tim_one at email.msn.com
Wed Mar 8 08:05:17 CET 2000
[Lloyd Zusman, valiantly defending realism]
> Also, keep in mind that there indeed have been many many useful and
> meaningful "Couldn't we do it better this way?" discussions about the
> implictness or explicitness of 'self' ... they took place maybe 5-10
> years ago when Python was still in the design and debate stage of
8 years ago to the nanosecond, and while "many" applies I'm not sure
"useful" or "meaningful" did <wink>. IIRC, dropping "self." on references
wasn't the issue (that didn't pop up before C++ got popular), it centered on
whether "self" really needed to be explicitly listed in a method's formal
arglist. That debate got quite hot. Unfortunately, I can't make this
entertainingly suspenseful, since you already know how it turned out.
> There is an undocumented and probably unintended behavior of the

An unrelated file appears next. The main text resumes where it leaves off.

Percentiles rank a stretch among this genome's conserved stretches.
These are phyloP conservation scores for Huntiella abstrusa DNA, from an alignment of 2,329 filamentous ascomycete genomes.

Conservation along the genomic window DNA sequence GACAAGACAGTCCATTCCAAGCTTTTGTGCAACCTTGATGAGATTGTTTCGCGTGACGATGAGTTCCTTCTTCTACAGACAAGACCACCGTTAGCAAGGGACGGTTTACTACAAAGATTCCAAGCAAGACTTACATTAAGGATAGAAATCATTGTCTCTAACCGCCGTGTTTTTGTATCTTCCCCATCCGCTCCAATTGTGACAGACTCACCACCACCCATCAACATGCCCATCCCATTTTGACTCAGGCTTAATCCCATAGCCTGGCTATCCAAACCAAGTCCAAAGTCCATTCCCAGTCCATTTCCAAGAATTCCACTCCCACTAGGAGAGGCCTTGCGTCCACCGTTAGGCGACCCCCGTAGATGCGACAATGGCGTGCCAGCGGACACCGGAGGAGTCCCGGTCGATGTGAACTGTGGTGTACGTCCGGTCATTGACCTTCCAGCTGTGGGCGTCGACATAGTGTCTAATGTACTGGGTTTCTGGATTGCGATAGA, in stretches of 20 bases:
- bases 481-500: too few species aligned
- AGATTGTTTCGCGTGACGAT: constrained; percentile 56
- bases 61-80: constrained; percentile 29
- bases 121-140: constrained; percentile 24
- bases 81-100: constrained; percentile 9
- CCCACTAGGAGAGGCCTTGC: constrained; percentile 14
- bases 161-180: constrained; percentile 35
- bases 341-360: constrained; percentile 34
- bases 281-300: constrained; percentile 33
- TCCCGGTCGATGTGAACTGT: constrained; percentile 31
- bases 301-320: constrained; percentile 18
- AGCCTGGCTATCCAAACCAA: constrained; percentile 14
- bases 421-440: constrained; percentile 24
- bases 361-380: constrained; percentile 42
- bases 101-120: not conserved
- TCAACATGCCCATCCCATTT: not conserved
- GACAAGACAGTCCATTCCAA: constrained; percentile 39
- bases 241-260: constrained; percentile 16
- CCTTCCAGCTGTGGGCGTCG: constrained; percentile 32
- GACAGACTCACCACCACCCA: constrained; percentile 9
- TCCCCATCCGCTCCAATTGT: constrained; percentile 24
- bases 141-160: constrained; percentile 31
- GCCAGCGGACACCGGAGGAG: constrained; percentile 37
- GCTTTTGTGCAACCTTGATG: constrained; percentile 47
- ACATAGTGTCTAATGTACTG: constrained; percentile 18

> Python 'append' method that people have been exploiting in certain
Definitely unintended -- it's an artifact of an ancient change in the way
Python handled arglists. Now *that* change was the result of many useful
and meaningful early discussions. You can tell whether an early discussion
was useful and meaningful by whether Guido changed the language as a result
> It's very appropriate to "start over" when creating a new language.
> For example, Stroustrup did that to C when inventing C++.
Don't I wish.
BTW, while I'm not a fan of Hungarian notation in general, at work we have a
C++ naming convention violations of which are punishable by death: all
class data members must be named beginning with "m" + an uppercase letter,
all file static data "s" + upper, and all extern data "g" (for global) +
upper. So gErrorCount, sLogHelperTable, mNumBogons, etc. The benefits in
making quick & accurate sense of unfamiliar code are enormous. Note that
all code is unfamiliar a week after you write it <0.4 wink>.
love-explicit-self-&-it-will-return-your-adoration-threefold-ly y'rs - tim
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